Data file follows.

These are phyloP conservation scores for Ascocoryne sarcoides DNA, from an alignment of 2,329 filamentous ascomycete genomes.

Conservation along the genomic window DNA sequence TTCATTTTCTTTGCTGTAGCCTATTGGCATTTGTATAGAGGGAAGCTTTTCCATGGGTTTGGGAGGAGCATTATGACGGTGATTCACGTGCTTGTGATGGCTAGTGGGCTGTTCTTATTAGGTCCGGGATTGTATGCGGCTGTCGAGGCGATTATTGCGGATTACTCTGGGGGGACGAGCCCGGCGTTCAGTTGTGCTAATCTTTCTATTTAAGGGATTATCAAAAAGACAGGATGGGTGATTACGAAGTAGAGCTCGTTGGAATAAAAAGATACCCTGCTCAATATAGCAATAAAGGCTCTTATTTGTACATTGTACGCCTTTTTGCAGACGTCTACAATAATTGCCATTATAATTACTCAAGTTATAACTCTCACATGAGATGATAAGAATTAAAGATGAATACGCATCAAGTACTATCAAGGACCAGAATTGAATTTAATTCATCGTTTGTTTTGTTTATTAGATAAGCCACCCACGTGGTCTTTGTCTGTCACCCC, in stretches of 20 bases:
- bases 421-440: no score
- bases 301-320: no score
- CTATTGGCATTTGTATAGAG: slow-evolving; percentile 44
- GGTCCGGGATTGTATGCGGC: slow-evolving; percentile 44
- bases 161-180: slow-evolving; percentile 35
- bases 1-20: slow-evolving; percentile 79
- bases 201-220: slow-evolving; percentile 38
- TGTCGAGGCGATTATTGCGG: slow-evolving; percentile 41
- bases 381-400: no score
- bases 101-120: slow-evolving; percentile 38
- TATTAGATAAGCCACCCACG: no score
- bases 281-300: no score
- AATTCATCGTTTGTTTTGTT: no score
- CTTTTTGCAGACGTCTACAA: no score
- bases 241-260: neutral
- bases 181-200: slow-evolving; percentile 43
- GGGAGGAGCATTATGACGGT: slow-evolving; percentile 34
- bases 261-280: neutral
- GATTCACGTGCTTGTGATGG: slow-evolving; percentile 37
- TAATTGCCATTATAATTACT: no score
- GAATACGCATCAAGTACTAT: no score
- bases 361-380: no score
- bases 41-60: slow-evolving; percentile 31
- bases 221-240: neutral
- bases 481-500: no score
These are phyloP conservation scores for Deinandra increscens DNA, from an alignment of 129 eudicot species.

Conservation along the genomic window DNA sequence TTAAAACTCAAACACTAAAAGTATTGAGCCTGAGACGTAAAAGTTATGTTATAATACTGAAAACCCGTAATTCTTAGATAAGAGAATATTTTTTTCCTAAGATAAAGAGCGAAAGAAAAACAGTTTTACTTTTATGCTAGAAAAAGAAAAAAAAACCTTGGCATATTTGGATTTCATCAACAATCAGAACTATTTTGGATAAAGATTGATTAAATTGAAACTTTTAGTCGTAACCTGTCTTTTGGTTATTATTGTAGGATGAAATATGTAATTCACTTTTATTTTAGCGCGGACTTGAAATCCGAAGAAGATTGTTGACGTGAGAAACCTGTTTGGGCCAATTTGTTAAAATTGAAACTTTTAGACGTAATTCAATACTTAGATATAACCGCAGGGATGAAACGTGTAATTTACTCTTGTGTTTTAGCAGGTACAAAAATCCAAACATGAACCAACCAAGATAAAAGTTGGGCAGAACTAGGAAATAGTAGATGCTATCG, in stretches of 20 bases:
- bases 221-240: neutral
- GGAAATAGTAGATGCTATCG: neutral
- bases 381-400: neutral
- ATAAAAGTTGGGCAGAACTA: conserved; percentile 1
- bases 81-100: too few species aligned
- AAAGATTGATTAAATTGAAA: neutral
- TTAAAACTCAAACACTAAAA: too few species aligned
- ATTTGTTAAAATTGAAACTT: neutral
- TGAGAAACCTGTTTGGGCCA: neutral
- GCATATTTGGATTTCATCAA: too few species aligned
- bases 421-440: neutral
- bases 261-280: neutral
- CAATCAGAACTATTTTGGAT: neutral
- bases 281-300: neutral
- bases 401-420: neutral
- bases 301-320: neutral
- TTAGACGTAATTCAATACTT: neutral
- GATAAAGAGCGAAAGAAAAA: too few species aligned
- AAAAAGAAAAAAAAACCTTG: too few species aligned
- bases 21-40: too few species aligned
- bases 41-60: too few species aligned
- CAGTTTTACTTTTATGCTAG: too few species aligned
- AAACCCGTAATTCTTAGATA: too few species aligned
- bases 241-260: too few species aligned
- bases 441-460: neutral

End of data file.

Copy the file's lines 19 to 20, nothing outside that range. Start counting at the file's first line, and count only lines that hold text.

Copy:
- GGGAGGAGCATTATGACGGT: slow-evolving; percentile 34
- bases 261-280: neutral